When this awesome GoldieBlox ad went viral this fall, it was playing on all of the office computers in the Admission Office. If you haven’t watched it, you MUST treat yourself before you read on.
I was like so many girls who honestly thought I needed a natural math aptitude (which I knew I DID NOT have) to be successful in the subject. Quick story: senior year in high school, my math teacher offered us extra credit if we brought in a math-themed ornament for the classroom Christmas tree. I stayed up nearly all night outdoing my classmates making a math themed angel tree topper with streaming trails of math symbols and white feather wings. Did I ever once invest that many hours to learn a math concept? Of course not. Opportunity to score math points via arts & crafts? Naturally. I laugh now at the choice of an angel for my project – as if only by a gift from God could I actually excel in math.
Recently I read this study, which I really appreciate. It shows that GoldieBlox is right on track to empower girls to enjoy math and science, and that I was wrong to think I simply couldn’t do it. My problem, in reality, was that I simply didn’t work hard enough at it. I didn’t *like* math enough to work hard at it. I’m here to say that like most things in life, you’ll get out of math what you put into it.
In college admission, math matters. When students build math work ethic from an early age they are likely to be tracked into advanced math courses or honors/AP options. The best predictor of success on ACT/SAT math sections? Strong curriculum. Most colleges and universities tie scholarship eligibility to test scores (and GPA, and often other factors). Working through a fear of math or attitudes about math can pay off in real dollars.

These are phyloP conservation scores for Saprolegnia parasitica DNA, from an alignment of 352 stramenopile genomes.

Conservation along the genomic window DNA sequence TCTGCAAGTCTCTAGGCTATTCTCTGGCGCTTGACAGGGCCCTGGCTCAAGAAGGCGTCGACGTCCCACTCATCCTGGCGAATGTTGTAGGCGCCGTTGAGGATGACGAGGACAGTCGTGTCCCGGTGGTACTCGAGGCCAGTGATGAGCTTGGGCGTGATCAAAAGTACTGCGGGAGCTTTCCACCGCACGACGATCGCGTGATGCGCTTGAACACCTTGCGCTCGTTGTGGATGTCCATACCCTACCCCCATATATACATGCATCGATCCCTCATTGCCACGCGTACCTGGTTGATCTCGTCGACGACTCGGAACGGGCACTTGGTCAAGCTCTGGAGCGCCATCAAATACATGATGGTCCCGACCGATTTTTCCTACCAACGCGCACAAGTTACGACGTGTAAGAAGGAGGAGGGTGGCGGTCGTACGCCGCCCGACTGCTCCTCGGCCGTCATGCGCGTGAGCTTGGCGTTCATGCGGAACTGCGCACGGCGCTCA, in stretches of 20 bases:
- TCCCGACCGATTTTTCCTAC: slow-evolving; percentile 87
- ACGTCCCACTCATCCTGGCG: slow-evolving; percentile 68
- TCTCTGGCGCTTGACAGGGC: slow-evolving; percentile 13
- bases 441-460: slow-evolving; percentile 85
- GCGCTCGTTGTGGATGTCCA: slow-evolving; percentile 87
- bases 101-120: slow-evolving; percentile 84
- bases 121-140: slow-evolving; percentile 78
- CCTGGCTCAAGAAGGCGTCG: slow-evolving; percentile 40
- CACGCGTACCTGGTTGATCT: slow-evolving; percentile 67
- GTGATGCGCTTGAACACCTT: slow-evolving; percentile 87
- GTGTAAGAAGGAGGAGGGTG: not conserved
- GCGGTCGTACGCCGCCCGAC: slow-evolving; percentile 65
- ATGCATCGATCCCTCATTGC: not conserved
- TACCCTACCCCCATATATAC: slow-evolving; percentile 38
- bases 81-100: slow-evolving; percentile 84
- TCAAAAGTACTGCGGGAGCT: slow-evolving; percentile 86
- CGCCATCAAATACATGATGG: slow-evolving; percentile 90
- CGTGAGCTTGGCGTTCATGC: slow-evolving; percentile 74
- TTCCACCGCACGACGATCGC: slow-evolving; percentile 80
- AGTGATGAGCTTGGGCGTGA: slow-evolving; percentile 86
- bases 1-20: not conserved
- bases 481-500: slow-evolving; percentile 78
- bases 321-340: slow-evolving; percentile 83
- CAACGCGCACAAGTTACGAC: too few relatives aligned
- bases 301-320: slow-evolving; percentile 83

And it’s just not at the outset of college; it’s in the professional world too.
I recently had a great conversation with two members of the Ursuline math faculty. Because an aptitude for math can lead to high skill, high pay jobs in a number of fields, it’s a solid option for an undergraduate major. In fact, those two faculty members have Ph.D’s not in math, but in Economics and Chemical Engineering respectively. They love the reaction from students who often come to college with attitudes or misconceptions about their ability to do math then discover that with teaching customized to their skill level, they can get the hang of it. Perhaps they’d spent years in a classroom where the pace was too fast, where they were embarrassed to speak up if they didn’t understand, if they hadn’t mastered the fundamentals before the instructor moved on. Ursuline’s small classes enable them to work at the board one-on-one with a faculty member who can inspire a new interpretation of a once confounding subject. And the fact that most of us (and all the math faculty) are women, shows them an environment where they are not the minority, where there is no gender bias about their ability to master the subject, and where role models overcame the same gender dynamics in the field. It’s no wonder that women’s college graduates show stronger rates of persistence into male dominated fields. It’s our faculty who are the real “math angels”.
We have something special here, and I’m proud to be a part of it.
Carolyn Noll Sorg is the Director of Undergraduate Admission at Ursuline College. Follow Carolyn on Twitter @UCAdmission.